Saturday, May 25, 2013

Inappropriate Bible Passages?

I actually thought about titling this post "The Book of Job: What is is Good For?"

I've been away from the internet most of the week, but one of the big stories of the week has been the terrible death & destruction caused by the recent tornadoes in Moore, Oklahoma.  By what I've read, seven Elementary School children were numbered among the cumulative death toll of twenty-four.  When I hear news like that, I rarely feel that I have anything appropriate to say to the situation, especially when I'm hundreds of miles away and can't do anything direct and immediate to aid the people suffering.  And this is one of those times.

Other Christian folks have tried to process their grief and offer their sympathy to the people of Moore, OK with some public statements on their social media accounts.  One such response was a tweet posted by John Piper, the recently retired long-time pastor of Bethlehem Baptist Church in Minnesota. His original two tweets (posted on the day of the storms) were simply quotation from Job 1:19-20, and it elicited quite a bit of internet backlash:
Your sons and daughters were eating and a great wind struck the house, and it fell upon them, and they are dead. Then Job arose and tore his robe and shaved his head and fell on the ground and worshiped. (Job 1:19-20)

He later deleted both tweets and offered some clarifying remarks on his intentions behind the quotes from Job:
The reason I pulled my tweets from Job is that it became clear that what I feel as comfort was not affecting others the same. When tragedy strikes my life, I find it stabilizing and hope-giving to see the stories of the sheer factuality of other’s losses, especially when they endured them the way Job did. Job really grieved. He really agonized. He collapsed to the ground. He wept. He shaved his head. This was, in my mind, a pattern of what must surely happen in Oklahoma. I thought it would help. But when I saw how so many were not experiencing it that way, I took them down.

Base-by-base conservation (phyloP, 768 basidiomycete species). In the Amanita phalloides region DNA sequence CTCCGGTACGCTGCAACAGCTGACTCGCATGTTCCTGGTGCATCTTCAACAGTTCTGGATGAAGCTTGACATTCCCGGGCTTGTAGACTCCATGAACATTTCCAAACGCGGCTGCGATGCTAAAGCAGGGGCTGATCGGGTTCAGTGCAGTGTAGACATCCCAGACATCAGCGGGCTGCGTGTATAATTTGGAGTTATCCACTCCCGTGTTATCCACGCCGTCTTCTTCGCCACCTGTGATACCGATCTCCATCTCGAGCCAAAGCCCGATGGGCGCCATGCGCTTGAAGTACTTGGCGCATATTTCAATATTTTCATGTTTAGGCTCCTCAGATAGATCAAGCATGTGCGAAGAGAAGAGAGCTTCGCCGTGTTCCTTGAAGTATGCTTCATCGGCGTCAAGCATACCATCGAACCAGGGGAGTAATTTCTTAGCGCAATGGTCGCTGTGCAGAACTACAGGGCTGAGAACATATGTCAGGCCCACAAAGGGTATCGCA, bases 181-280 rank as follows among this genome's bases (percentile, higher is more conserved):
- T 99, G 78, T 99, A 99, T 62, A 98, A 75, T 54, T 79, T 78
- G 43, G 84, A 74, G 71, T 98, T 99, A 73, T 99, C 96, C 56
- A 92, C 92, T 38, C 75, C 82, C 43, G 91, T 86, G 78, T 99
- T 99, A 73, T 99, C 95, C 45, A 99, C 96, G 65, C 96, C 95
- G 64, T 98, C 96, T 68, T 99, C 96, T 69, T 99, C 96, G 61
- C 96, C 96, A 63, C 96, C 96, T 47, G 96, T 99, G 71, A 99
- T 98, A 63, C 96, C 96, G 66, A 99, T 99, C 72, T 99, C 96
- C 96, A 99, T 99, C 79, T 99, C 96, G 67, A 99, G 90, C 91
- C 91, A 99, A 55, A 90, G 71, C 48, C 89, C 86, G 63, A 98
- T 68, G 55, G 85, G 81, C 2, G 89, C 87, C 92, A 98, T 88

Even though I already stated that I'm the person who tries to keep quiet in the immediate wake of tragedies that don't affect me directly, if I were pressed to quote a Bible verse to sum up my feelings on a tornado's wake, I probably wouldn't go immediately to Job 1:19-20.  There are a number of Scripture passages that I tend to focus on when adversity comes to my life and the people I care about, but those two verses in Job just aren't among them.  For John Piper, however, those verses might mean almost everything for persevering through tribulation.

By my count, I own about ten of John Piper's books, and I read large portions of just about all of them to edify my soul and challenge my thinking.  One of those books is The Misery of Job and the Mercy of God, which I think was given to me as a gift by my old friend Ian Miller.  Piper dedicated that book "to those who suffer loss and pain along the path that leads to life" (page 7), and the book's thesis is that the 42 chapters of Job testify that "God governs all things for his good purposes" (page 8).  I really appreciate the fact that Piper doesn't try to explain away the weight of Job 42:11, where the inspired biblical author attributes the ultimate cause of all Job's afflictions to the sovereign decision of God himself. Piper embraces the truth that God's sovereignty can be both painful and sweet throughout the course of life.